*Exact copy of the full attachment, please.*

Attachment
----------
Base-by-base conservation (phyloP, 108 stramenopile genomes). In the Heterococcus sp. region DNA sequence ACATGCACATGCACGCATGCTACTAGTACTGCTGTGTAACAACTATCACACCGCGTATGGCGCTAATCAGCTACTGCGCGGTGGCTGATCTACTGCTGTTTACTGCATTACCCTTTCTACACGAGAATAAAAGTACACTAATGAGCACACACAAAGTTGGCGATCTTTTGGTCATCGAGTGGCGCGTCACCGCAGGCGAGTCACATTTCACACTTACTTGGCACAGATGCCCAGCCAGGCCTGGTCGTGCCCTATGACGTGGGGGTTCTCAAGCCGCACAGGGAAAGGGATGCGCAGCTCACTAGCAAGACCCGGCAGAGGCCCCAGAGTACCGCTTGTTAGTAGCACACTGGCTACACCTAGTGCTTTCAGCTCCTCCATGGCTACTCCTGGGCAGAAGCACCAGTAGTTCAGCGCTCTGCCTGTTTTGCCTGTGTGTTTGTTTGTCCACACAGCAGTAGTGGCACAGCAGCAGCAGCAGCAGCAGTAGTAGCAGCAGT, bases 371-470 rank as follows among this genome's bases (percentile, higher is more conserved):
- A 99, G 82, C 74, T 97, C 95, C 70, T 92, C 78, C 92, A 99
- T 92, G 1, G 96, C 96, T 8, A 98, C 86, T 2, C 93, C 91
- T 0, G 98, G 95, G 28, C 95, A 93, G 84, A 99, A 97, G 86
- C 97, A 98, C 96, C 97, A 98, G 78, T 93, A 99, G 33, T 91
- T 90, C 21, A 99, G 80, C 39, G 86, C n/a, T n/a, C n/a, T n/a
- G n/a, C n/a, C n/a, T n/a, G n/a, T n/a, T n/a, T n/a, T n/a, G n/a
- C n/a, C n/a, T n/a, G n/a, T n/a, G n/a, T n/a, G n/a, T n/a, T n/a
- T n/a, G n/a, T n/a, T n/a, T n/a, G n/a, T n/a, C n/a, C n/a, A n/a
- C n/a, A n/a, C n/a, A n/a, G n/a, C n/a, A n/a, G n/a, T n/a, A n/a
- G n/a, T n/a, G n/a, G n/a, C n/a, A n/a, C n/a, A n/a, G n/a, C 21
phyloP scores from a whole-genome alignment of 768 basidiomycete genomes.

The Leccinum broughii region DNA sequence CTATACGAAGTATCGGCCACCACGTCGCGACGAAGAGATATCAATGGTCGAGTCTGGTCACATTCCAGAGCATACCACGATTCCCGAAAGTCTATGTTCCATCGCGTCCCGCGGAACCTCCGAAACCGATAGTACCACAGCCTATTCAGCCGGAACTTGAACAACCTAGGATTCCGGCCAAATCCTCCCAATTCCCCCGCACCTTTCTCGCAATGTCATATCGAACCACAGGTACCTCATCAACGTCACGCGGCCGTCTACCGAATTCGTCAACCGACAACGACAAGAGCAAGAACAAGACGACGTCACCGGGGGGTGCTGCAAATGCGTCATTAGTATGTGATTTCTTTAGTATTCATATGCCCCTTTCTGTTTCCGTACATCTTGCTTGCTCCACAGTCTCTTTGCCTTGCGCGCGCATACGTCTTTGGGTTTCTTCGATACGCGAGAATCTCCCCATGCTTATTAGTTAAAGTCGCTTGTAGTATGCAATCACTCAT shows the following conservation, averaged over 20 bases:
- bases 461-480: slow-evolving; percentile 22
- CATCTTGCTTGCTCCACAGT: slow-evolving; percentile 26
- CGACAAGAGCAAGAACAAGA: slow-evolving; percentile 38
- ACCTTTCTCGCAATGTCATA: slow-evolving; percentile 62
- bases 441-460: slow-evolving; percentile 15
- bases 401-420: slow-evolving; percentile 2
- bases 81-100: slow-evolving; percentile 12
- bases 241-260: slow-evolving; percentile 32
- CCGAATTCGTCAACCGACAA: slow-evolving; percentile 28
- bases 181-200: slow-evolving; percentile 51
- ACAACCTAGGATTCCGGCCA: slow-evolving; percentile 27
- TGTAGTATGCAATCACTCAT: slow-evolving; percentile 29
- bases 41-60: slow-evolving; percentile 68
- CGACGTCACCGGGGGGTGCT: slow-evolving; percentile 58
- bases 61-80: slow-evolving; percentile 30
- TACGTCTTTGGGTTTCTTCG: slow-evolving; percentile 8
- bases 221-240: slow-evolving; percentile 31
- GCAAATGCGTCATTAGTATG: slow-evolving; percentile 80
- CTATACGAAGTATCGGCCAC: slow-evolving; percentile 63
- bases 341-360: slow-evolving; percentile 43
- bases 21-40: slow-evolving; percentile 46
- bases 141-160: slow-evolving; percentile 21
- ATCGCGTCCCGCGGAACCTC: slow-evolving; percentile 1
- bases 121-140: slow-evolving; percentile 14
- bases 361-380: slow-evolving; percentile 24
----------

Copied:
Base-by-base conservation (phyloP, 108 stramenopile genomes). In the Heterococcus sp. region DNA sequence ACATGCACATGCACGCATGCTACTAGTACTGCTGTGTAACAACTATCACACCGCGTATGGCGCTAATCAGCTACTGCGCGGTGGCTGATCTACTGCTGTTTACTGCATTACCCTTTCTACACGAGAATAAAAGTACACTAATGAGCACACACAAAGTTGGCGATCTTTTGGTCATCGAGTGGCGCGTCACCGCAGGCGAGTCACATTTCACACTTACTTGGCACAGATGCCCAGCCAGGCCTGGTCGTGCCCTATGACGTGGGGGTTCTCAAGCCGCACAGGGAAAGGGATGCGCAGCTCACTAGCAAGACCCGGCAGAGGCCCCAGAGTACCGCTTGTTAGTAGCACACTGGCTACACCTAGTGCTTTCAGCTCCTCCATGGCTACTCCTGGGCAGAAGCACCAGTAGTTCAGCGCTCTGCCTGTTTTGCCTGTGTGTTTGTTTGTCCACACAGCAGTAGTGGCACAGCAGCAGCAGCAGCAGCAGTAGTAGCAGCAGT, bases 371-470 rank as follows among this genome's bases (percentile, higher is more conserved):
- A 99, G 82, C 74, T 97, C 95, C 70, T 92, C 78, C 92, A 99
- T 92, G 1, G 96, C 96, T 8, A 98, C 86, T 2, C 93, C 91
- T 0, G 98, G 95, G 28, C 95, A 93, G 84, A 99, A 97, G 86
- C 97, A 98, C 96, C 97, A 98, G 78, T 93, A 99, G 33, T 91
- T 90, C 21, A 99, G 80, C 39, G 86, C n/a, T n/a, C n/a, T n/a
- G n/a, C n/a, C n/a, T n/a, G n/a, T n/a, T n/a, T n/a, T n/a, G n/a
- C n/a, C n/a, T n/a, G n/a, T n/a, G n/a, T n/a, G n/a, T n/a, T n/a
- T n/a, G n/a, T n/a, T n/a, T n/a, G n/a, T n/a, C n/a, C n/a, A n/a
- C n/a, A n/a, C n/a, A n/a, G n/a, C n/a, A n/a, G n/a, T n/a, A n/a
- G n/a, T n/a, G n/a, G n/a, C n/a, A n/a, C n/a, A n/a, G n/a, C 21
phyloP scores from a whole-genome alignment of 768 basidiomycete genomes.

The Leccinum broughii region DNA sequence CTATACGAAGTATCGGCCACCACGTCGCGACGAAGAGATATCAATGGTCGAGTCTGGTCACATTCCAGAGCATACCACGATTCCCGAAAGTCTATGTTCCATCGCGTCCCGCGGAACCTCCGAAACCGATAGTACCACAGCCTATTCAGCCGGAACTTGAACAACCTAGGATTCCGGCCAAATCCTCCCAATTCCCCCGCACCTTTCTCGCAATGTCATATCGAACCACAGGTACCTCATCAACGTCACGCGGCCGTCTACCGAATTCGTCAACCGACAACGACAAGAGCAAGAACAAGACGACGTCACCGGGGGGTGCTGCAAATGCGTCATTAGTATGTGATTTCTTTAGTATTCATATGCCCCTTTCTGTTTCCGTACATCTTGCTTGCTCCACAGTCTCTTTGCCTTGCGCGCGCATACGTCTTTGGGTTTCTTCGATACGCGAGAATCTCCCCATGCTTATTAGTTAAAGTCGCTTGTAGTATGCAATCACTCAT shows the following conservation, averaged over 20 bases:
- bases 461-480: slow-evolving; percentile 22
- CATCTTGCTTGCTCCACAGT: slow-evolving; percentile 26
- CGACAAGAGCAAGAACAAGA: slow-evolving; percentile 38
- ACCTTTCTCGCAATGTCATA: slow-evolving; percentile 62
- bases 441-460: slow-evolving; percentile 15
- bases 401-420: slow-evolving; percentile 2
- bases 81-100: slow-evolving; percentile 12
- bases 241-260: slow-evolving; percentile 32
- CCGAATTCGTCAACCGACAA: slow-evolving; percentile 28
- bases 181-200: slow-evolving; percentile 51
- ACAACCTAGGATTCCGGCCA: slow-evolving; percentile 27
- TGTAGTATGCAATCACTCAT: slow-evolving; percentile 29
- bases 41-60: slow-evolving; percentile 68
- CGACGTCACCGGGGGGTGCT: slow-evolving; percentile 58
- bases 61-80: slow-evolving; percentile 30
- TACGTCTTTGGGTTTCTTCG: slow-evolving; percentile 8
- bases 221-240: slow-evolving; percentile 31
- GCAAATGCGTCATTAGTATG: slow-evolving; percentile 80
- CTATACGAAGTATCGGCCAC: slow-evolving; percentile 63
- bases 341-360: slow-evolving; percentile 43
- bases 21-40: slow-evolving; percentile 46
- bases 141-160: slow-evolving; percentile 21
- ATCGCGTCCCGCGGAACCTC: slow-evolving; percentile 1
- bases 121-140: slow-evolving; percentile 14
- bases 361-380: slow-evolving; percentile 24